Everyone is welcome — all ages, all income levels, all inclusive — and delivery is available.
The feast has been sponsored each year by more than a dozen area churches. It has been held at C3 Exchange, formerly Christ Community Church, 225 E. Exchange St., since its inception.
Because the C3 building was up for sale and its availability was uncertain, event organizers decided to move the event. C3 officials have since accepted an offer on the property from the Catholic Diocese of Grand Rapids.
“We’re very grateful that the event remains in Spring Lake with C3’s former neighbors to the east,” said Bob Kleinheksel, C3’s minister of care and community life. “The purpose of the event remains the same ... simply to provide a meal, hospitality and good holiday spirit to anyone in the community who would like to gather.”
Kleinheksel said many of the 50-60 volunteers who served up the feast at C3 are still in place — including Cheri Wilson, who has been organizing the dining experience for 17 years.
“It’s kind of exciting,” Wilson said of the move to St. Mary’s. “My grandchildren go (to St. Mary’s Parish School). This was never a Christ Community or a C3 event. This is supported by many churches, service organizations and businesses in town. Everyone gives a little and it works.”
The traditional menu includes turkey, stuffing, sweet potatoes, mashed potatoes with gravy, carrots, cranberry salad, rolls and pumpkin pie. Between sit-down and delivery, the feast serves more than 600 meals each year, according to Wilson.
Wilson said she’s brainstorming ways to bring the cozy ambiance of the C3 parlor to the larger space at the St. Mary’s multipurpose area.
“It’s not quite the same atmosphere, but we’re going to do a little more with table decorations and hopefully make it feel warm and inviting,” she said.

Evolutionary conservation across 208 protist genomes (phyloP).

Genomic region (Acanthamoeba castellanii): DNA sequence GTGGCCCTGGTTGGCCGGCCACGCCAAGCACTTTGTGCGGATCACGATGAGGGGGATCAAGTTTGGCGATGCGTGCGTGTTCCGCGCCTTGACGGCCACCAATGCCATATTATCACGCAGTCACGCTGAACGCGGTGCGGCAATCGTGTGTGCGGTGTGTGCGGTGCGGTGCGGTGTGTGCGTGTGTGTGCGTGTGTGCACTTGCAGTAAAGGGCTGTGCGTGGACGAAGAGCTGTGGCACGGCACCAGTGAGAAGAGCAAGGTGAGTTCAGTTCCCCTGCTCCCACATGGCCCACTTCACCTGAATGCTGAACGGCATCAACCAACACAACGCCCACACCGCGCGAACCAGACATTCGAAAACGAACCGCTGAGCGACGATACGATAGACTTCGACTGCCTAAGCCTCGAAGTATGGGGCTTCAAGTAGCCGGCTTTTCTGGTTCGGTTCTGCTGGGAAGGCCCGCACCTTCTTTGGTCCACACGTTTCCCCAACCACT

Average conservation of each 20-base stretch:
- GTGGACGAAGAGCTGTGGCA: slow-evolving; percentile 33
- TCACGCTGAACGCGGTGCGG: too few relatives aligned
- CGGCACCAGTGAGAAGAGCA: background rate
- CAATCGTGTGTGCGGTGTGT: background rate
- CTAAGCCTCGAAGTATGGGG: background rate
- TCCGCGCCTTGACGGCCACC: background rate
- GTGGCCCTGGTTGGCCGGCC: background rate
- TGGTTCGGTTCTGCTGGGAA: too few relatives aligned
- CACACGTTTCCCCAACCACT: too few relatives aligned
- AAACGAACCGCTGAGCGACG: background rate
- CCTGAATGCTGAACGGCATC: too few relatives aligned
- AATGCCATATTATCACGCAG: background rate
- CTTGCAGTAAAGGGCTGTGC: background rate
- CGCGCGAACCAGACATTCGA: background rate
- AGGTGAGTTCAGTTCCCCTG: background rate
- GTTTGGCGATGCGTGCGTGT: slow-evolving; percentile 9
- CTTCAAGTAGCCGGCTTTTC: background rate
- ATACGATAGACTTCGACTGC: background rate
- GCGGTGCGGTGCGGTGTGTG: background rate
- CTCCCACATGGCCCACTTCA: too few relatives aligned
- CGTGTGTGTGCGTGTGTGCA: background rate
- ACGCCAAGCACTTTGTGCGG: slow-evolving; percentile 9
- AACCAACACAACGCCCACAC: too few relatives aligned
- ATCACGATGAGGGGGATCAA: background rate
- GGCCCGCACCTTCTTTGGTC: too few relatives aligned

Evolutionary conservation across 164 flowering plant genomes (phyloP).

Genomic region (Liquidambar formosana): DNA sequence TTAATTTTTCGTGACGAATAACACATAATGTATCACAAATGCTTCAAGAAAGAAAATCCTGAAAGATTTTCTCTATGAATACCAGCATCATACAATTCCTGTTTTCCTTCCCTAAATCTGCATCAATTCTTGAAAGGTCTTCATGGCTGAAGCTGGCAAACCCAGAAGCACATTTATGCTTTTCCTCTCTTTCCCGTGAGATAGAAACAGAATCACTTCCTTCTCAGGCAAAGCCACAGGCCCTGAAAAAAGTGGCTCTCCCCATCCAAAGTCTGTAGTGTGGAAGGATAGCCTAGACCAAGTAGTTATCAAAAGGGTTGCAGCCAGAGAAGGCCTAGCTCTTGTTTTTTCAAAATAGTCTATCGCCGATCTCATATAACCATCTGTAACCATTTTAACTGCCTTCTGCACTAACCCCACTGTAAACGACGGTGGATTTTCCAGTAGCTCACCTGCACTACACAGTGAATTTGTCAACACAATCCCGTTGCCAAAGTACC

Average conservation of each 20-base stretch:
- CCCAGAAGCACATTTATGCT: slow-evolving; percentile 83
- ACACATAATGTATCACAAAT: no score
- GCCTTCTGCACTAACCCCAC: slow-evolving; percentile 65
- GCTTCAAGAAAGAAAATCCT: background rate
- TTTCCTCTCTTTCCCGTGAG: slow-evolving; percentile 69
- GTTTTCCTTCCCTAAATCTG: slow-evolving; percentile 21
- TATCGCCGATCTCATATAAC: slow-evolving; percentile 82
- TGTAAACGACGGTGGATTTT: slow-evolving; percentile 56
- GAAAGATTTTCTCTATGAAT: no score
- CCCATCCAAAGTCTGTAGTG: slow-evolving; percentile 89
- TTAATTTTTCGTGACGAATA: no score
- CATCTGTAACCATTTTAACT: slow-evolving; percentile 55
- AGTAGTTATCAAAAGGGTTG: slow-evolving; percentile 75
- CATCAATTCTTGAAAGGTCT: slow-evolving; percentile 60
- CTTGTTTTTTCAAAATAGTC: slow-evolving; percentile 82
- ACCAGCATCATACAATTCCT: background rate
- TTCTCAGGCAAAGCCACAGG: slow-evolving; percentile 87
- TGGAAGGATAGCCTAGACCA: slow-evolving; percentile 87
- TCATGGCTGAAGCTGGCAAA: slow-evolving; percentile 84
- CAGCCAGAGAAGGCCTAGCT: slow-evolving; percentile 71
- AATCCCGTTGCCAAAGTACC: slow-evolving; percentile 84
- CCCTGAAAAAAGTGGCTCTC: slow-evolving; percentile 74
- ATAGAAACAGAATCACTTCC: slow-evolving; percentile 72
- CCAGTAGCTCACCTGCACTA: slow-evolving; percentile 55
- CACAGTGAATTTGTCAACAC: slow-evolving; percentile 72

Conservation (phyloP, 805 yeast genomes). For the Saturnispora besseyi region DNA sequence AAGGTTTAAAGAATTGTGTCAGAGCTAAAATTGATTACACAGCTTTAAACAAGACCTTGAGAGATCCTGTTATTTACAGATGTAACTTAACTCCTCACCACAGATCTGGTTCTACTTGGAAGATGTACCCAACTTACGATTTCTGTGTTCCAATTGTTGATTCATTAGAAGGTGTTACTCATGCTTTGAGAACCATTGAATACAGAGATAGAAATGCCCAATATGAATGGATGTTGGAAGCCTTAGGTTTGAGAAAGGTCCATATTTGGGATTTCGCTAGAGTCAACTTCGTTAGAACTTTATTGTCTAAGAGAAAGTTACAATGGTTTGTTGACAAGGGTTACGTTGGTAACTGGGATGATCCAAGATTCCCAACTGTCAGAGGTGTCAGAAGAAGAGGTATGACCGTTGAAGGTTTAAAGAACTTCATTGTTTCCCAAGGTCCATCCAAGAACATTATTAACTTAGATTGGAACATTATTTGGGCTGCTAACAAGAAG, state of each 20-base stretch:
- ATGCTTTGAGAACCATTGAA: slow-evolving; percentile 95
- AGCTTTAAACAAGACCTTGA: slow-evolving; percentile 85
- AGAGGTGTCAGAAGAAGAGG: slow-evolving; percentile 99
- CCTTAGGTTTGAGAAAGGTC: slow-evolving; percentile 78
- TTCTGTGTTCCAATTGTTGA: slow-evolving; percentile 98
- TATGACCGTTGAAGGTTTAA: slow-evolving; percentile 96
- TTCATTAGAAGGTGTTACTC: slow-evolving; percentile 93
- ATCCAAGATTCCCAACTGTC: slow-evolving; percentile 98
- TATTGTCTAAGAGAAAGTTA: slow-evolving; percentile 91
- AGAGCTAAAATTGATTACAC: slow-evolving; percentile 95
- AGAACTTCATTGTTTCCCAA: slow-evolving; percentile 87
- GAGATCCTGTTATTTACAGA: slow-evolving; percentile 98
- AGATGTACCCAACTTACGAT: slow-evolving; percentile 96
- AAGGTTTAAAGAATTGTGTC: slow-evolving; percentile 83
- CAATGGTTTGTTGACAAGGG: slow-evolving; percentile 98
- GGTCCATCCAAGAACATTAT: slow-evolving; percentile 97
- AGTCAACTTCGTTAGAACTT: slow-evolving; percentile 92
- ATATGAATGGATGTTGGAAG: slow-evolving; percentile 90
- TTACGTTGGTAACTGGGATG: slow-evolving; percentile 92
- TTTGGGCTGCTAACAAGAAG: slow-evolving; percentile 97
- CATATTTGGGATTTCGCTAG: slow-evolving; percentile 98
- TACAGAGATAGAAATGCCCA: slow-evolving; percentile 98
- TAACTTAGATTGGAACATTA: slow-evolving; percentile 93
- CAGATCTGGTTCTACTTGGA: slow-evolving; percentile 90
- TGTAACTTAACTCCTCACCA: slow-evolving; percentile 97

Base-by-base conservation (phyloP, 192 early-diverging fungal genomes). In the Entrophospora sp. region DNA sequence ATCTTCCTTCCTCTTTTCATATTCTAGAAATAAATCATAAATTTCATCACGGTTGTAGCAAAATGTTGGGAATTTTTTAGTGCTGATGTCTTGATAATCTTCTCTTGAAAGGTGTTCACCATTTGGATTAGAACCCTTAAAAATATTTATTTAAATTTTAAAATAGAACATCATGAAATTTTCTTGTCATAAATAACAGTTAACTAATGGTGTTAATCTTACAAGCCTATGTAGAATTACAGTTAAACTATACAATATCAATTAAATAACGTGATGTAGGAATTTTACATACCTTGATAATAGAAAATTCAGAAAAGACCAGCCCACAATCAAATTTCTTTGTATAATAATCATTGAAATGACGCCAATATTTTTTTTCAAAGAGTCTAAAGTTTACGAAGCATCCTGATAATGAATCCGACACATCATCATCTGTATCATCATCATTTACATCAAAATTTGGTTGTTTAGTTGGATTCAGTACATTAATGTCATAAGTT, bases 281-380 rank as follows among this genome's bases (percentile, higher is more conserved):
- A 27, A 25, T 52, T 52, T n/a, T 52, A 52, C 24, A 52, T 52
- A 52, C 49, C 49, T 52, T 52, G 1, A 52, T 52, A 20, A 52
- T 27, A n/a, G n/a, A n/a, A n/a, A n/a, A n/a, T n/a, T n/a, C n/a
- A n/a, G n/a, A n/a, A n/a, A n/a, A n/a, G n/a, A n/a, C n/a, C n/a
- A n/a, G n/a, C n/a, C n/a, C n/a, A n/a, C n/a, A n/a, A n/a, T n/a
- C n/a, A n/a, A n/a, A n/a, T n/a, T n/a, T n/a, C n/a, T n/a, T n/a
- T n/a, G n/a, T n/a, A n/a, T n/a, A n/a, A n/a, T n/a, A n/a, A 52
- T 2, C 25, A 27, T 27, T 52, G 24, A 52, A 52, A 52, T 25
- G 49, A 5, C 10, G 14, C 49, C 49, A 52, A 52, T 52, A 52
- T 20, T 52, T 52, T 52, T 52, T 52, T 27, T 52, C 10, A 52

St. Mary’s students will set up the dining area, according to the church’s business manager, Mary Cassleman.
“It’s kind of amazing to me that it’s such a good fit,” Cassleman said. “We have a hot-lunch kitchen here and another one upstairs. Many of our parishioners volunteered at Christ Community. It’s a very unifying event. Bringing all the people in the community together to work on something is just so nice.”
Chief feast chef Dan Steigenga has been roasting close to 30 turkeys every Thanksgiving for almost two decades. He said he’s not about to stop now.
“I’m excited about the new venue,” Steigenga said. “I’ll have more kitchen space to work with. This was developed 18 years ago to put together families. We’re not going after the needy or the homeless, although they’re totally invited. This is a family event. If you’re sitting home alone on Thanksgiving, you’re missing out. Come join us.”
For transportation to the feast or for home meal delivery, call 842-1702 no later than 4 p.m. Wednesday. Reservations are not necessary for the sit-down dinner.